Instead of a bowl/container and plastic wrap, you can use a large bowl/container with an airtight lid for the same results.
The process of refrigerating your dough is very easy once you have everything on hand. Here’s what you need to do:
- In a large bowl or container, add a drizzle of oil and spread it around. This can be done with your fingers or with a kitchen towel.
- Form your dough into a ball and put it into the oiled bowl. To help prevent drying and sticking, toss the dough around in the oil to coat it completely.
- Take your plastic wrap and tightly cover the top of the bowl. You may want to add two or three layers if you don’t get an airtight seal initially.
- Put your dough in the fridge and be patient.
It really is that easy. The oil is to help prevent drying and sticking so you can get the dough out easier, but it’s not necessary if you’ve got the right dough tools to get it out of the bowl/container without making a mess and tearing the dough.
All you have to do now is wait, but keep an eye on it within the first few hours to make sure that it doesn’t rise too quickly. If you notice that it gets to double in size very fast, you may want to punch it down and allow it to rise again.
Can You Refrigerate Dough Before It Rises?
Some believe the misconception that putting dough into the fridge stops the rise completely. This is understandable since so many beginner recipes imply that dough can only rise in warm environments. Fortunately, this isn’t the case and dough can continue to rise in the fridge.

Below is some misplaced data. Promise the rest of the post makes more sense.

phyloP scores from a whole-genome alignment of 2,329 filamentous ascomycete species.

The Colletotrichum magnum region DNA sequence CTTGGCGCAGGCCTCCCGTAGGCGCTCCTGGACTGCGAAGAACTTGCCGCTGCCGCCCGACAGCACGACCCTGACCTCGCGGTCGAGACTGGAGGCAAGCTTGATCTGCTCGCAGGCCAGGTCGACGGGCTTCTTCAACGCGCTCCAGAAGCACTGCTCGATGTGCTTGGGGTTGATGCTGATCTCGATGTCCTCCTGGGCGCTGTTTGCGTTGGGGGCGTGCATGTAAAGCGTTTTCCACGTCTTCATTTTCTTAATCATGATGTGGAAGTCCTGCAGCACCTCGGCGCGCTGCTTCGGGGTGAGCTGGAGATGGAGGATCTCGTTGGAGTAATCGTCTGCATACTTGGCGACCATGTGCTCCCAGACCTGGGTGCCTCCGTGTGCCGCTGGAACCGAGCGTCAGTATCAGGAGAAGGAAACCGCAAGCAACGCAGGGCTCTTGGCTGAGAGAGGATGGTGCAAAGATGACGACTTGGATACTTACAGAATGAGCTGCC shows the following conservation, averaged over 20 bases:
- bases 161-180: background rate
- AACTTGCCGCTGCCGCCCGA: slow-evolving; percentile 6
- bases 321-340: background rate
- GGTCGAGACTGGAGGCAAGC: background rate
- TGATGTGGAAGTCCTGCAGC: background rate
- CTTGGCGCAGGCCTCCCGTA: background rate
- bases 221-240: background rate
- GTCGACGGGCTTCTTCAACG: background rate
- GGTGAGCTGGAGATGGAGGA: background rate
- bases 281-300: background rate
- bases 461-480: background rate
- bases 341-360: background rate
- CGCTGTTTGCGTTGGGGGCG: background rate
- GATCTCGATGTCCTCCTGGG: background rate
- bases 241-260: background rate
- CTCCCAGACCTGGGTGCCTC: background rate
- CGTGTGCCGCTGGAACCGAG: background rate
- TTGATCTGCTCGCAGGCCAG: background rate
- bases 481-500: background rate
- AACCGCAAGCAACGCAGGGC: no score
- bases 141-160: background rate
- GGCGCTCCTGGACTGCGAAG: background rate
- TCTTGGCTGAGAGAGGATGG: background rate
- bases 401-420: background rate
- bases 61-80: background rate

Dough can be put in the refrigerator before it has risen. The cold temperature only slows the rise rather than stopping it completely. Your dough will rise completely within 12-24 hours depending on how much yeast you use and the temperature of your refrigerator.
You can go straight from kneading your dough to proofing it in the fridge if you want. It’s as easy as forming the dough into a ball and throwing it into an airtight container in the fridge. Leave it alone for a few hours and you’ll notice that it has started to rise.
Can You Refrigerate Fully Risen Dough?
Once your dough has risen, it might seem like it’s close to over proofing, but you might not have to worry about it.
If you can’t reshape your dough or bake it right away, you should be able to get away with putting it into the fridge for a short period of time.
Dough can be placed into the fridge to drastically slow the rise once it has fully risen. You should avoid leaving it for too long as it’s at a higher risk of over proofing. Chill the dough as fast as possible for the best results. This is best done with a small volume of dough.